Wednesday, July 21, 2010

Cultural Retreat


Our nation has fallen prey to the Athenian spirit, always seeking "something new." As a result people drift from social fad to social fad in hopes of stumbling upon that which will satisfy their cravings—always hungry but never filled. We live in a culture that has abandoned the certainty of God's revealed truth for the empty promises of self-proclaimed leaders. "Professing to be wise they became fools and exchanged the truth of God for a lie" (Rom. 1:22). Ethical matters in our society, having no plumb line as a standard, are left to be determined by the latest public opinion poll. Truth is constantly put to the popular vote and whim of the ever-shifting majority. Elected officials and judges at all levels trim their ethical sails to catch the prevailing winds. No standard that rises above all men is allowed; how old fashion and naive. We live in more enlightened times. Those old standards put too many restraints on us. Surely we can have our cake and eat it too.

The sexual revolution provides vivid illustration of this cultural dilemma. The Bible was unrealistic when it demanded chastity and monogamous marital relationships; how repressive. Christianity simply does not take into account human sexuality and its need to express itself. There is nothing wrong with free sex and multiple partners of the opposite or same sex. Freedom from this bondage was demanded. Well, like a train freed from the bondage of its tracks, this new popular sexual ethic soon bogged down under its own weight. Freed from God's repressive law, new social problems soon surfaced. As one may not violate the law of gravity with immunity, neither may God's moral laws be violated without severe results. (There have always been individuals who violate such laws, but we are speaking now of an entire social shift of ethical standards). This new freedom brought with it a harsh taskmaster that demanded his price for such liberty; broken marriages, unwanted pregnancies, abused children, diseases, and an increased burden on the social welfare system are but a few of the personal and social costs for this enlightened ethic.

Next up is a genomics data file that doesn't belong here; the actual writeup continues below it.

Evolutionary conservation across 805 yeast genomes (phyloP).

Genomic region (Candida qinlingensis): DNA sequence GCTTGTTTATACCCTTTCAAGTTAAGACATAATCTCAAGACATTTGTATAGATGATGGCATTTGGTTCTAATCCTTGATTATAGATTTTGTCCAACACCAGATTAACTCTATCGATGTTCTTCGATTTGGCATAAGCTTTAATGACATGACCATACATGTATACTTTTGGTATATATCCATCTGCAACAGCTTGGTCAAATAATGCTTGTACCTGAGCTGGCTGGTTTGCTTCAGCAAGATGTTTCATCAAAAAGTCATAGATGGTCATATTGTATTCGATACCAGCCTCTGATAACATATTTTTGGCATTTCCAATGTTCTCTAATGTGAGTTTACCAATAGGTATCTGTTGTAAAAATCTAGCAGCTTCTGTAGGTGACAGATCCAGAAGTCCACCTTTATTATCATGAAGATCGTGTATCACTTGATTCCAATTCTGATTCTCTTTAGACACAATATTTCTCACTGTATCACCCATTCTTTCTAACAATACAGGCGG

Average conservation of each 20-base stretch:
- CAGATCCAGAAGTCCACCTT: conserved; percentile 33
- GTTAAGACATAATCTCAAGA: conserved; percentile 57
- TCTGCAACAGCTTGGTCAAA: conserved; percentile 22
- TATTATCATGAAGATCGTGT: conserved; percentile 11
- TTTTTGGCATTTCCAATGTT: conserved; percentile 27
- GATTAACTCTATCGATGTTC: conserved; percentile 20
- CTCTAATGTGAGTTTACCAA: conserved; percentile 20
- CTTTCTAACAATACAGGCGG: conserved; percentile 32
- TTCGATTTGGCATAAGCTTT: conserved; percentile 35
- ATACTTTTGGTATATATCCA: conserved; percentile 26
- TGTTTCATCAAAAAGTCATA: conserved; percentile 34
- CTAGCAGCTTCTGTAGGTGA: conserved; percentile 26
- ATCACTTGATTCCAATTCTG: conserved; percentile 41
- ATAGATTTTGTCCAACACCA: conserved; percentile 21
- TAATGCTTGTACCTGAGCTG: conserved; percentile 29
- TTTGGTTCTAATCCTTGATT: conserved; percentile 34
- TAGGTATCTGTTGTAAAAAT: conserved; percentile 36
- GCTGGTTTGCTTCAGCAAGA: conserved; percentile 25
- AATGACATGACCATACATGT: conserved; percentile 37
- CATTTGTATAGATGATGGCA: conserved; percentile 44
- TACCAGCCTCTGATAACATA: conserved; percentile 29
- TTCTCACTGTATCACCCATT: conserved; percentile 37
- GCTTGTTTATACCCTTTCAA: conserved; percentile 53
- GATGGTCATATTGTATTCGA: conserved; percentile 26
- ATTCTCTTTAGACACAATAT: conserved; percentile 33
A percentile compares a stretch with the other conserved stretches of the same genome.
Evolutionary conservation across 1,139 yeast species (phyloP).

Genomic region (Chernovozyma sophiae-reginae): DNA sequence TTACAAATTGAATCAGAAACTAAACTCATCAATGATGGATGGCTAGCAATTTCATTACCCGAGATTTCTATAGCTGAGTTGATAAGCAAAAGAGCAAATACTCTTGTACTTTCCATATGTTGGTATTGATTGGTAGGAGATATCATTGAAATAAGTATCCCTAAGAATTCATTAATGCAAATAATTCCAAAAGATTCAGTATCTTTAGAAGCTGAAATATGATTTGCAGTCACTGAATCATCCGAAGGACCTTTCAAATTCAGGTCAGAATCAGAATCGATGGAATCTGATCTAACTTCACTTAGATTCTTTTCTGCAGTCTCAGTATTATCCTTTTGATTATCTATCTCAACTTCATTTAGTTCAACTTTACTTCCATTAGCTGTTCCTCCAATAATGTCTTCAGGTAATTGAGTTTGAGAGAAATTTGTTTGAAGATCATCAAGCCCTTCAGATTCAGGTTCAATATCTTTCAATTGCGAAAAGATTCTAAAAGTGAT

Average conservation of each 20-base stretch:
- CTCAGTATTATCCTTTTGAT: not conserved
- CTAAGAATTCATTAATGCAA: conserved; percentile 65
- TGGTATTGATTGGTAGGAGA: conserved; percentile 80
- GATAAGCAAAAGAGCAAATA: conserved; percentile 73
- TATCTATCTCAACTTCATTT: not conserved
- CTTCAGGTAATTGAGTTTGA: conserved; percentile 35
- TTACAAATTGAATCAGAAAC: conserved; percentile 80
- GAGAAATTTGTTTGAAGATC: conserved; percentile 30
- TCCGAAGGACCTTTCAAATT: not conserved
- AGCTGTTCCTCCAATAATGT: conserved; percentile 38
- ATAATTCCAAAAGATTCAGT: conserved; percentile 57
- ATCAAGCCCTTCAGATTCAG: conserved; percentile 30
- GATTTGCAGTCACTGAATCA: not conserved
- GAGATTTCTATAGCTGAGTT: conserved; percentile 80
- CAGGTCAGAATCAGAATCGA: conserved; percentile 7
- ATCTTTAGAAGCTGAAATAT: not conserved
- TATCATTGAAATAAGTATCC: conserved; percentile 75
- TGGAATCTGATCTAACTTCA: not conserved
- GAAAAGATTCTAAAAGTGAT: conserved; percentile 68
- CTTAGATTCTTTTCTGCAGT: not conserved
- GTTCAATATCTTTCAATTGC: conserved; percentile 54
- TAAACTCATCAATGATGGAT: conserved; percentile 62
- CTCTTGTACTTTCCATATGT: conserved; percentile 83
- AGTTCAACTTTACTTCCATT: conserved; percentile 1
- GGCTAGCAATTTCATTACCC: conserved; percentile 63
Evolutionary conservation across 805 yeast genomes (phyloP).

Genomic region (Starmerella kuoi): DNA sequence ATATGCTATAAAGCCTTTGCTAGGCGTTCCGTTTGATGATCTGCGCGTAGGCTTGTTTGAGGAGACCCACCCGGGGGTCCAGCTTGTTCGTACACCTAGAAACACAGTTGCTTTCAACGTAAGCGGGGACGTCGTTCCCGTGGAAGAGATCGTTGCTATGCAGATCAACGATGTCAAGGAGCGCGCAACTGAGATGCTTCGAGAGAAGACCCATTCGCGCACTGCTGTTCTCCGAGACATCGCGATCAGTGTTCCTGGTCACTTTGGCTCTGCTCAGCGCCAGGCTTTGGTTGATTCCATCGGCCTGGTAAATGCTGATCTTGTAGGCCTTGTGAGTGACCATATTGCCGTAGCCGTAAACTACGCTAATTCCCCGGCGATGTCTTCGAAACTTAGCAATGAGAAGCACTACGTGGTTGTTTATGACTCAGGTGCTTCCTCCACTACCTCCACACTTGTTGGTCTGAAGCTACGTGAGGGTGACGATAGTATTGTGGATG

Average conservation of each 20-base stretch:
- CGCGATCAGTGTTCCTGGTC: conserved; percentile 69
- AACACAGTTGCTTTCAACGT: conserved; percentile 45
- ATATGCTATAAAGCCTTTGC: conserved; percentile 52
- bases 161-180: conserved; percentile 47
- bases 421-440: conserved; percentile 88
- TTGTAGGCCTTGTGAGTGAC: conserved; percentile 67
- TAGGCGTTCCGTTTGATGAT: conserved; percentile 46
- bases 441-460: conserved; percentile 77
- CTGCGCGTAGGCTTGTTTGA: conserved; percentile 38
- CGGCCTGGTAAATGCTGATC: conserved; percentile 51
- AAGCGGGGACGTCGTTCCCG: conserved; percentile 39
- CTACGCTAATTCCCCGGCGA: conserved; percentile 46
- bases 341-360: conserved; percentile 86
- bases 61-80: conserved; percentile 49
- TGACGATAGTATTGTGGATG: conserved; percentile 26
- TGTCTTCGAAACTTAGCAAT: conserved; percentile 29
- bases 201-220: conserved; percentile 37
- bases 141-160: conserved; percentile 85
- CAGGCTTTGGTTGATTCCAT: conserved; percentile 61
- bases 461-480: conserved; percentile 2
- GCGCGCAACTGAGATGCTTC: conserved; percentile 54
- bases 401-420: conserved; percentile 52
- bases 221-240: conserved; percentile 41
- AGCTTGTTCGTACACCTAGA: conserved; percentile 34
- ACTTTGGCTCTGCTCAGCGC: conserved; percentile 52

Having failed so dismally, we might expect a social shift back to those less costly standards found in the Scriptures. However, being wiser than God, men sought ways to violate God's laws without having to pay the high price for their actions. Education in "safe sex," public distribution of condoms (even to children), abortion on demand, and increased welfare benefits would enable us to sin against God without facing the consequences of that sin. "We will show God that we can circumvent His law. Nobody can tell us what to do. We will not have this man to rein over us."

We might have hoped that the Christian community would have been the clarion voice in this deficient culture, standing firm to proclaim and live by God's holy standards as they are revealed in His Word. After all, we are a holy or separate people, set apart to follow Him and to submit to His Lordship. The unbelieving world may question the Scriptural ethical standard but certainly not those who profess Him as their Savior. We would be the salt and light of the culture that would illumine and preserve. Though all others forsake Him, surely we would remain faithful in declaring the righteous standard of God's law in which we delight. This would-be army of believers has fainted and withered, scattering in order to avoid the cultural confrontation. Liberal church members have defected to join the ranks of the pagan culture as they too have abandoned God's Word and called its authority into question. Scripture has become a bankrupt document for them. Fundamentalists and pietists have often retreated into their churches to hide. Some are packing their bags in anticipation of being raptured out of the mess, and many have traded in their once firm stand on the Word of God for and arbitrary pluralism that seeks to make peace with the enemy.


1 comment:

  1. I am so blessed by your Passion for Truth. I agree wholeheartedly!

    ReplyDelete